Shell Middens

October 18th, 2013, 1pm

The Cliff Top Walk in our little town stretches for several kilometres from Urquhart Bluff to the Split Point Lighthouse. Reaching about 30 metres above sea level, it’s a great place for spotting whales in winter. I love it for long contemplative walks, whether alone or with my partner. Another of the pleasures is looking for shell middens, scattered here and there, containing shellfish remains, bones of fish, birds, land and sea mammals used for food, charcoal from campfires and tools made from stone, shell, and bone.

Mind you, I myself have never found any tools or interesting bones, mostly just cockles and mussels and turban-shaped Warreners. Lately, we have noticed that council workers, or perhaps well-meaning fore-shore volunteers, have been so zealous in laying down gravel that we can’t seem to find the middens any longer. I’m not really worried since these archeological sites are fairly plentiful along the coast. Besides that, the twenty, thirty, forty thousand years that Aborigines have been stopping here means the middens are often metres deep. A little gravel on top won’t hide them forever.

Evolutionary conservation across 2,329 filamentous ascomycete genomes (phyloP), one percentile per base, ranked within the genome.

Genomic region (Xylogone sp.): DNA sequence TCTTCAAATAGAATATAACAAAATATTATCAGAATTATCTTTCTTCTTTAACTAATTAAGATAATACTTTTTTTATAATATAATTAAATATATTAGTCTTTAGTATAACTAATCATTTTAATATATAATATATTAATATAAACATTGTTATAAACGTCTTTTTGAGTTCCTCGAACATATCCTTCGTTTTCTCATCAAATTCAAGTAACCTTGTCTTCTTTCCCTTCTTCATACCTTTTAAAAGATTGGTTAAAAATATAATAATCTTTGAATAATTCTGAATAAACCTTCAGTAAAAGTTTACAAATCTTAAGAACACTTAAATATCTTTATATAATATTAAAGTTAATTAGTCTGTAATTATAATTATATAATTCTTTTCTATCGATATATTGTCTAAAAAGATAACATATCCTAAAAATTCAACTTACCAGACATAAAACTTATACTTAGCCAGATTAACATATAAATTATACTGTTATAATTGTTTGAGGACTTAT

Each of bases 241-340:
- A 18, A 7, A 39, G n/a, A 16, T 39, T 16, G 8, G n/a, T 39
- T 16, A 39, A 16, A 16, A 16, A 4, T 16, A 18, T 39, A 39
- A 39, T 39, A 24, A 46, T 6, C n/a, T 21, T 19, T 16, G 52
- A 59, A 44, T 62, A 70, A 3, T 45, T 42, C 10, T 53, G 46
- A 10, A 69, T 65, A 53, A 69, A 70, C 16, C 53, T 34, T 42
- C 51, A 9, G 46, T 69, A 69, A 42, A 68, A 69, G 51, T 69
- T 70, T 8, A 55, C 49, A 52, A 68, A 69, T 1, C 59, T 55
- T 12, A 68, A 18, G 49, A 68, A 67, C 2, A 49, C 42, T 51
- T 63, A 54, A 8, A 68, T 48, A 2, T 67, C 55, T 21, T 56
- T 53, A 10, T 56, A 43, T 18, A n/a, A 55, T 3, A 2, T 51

But I do remember the discovery of my first midden in a comfy position, out of the wind and facing out to sea, imagining a happy family gathered around a small cooking fire for a feast of oysters, crabs and scallops. I’m not just being starry eyed here. How many places in the world can you pause to pick up a ten thousand year old artifact and then, before leaving, casually throw it back on the pile?

Kristen, Shu, Abhishek, Cassie and 6 others said thanks.

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David Wade Chambers

Born in Oklahoma: 30 years in US. 6 years in Canada, 40 years in Australia. Academic field: history and philosophy of science. Currently, teach indigenous studies online at Institute of American Indian Arts (Santa Fe, NM) and Brandon University (Manitoba). Come visit our B&B on Australia's Great Ocean Road. Mate's Rates for Hi community! (

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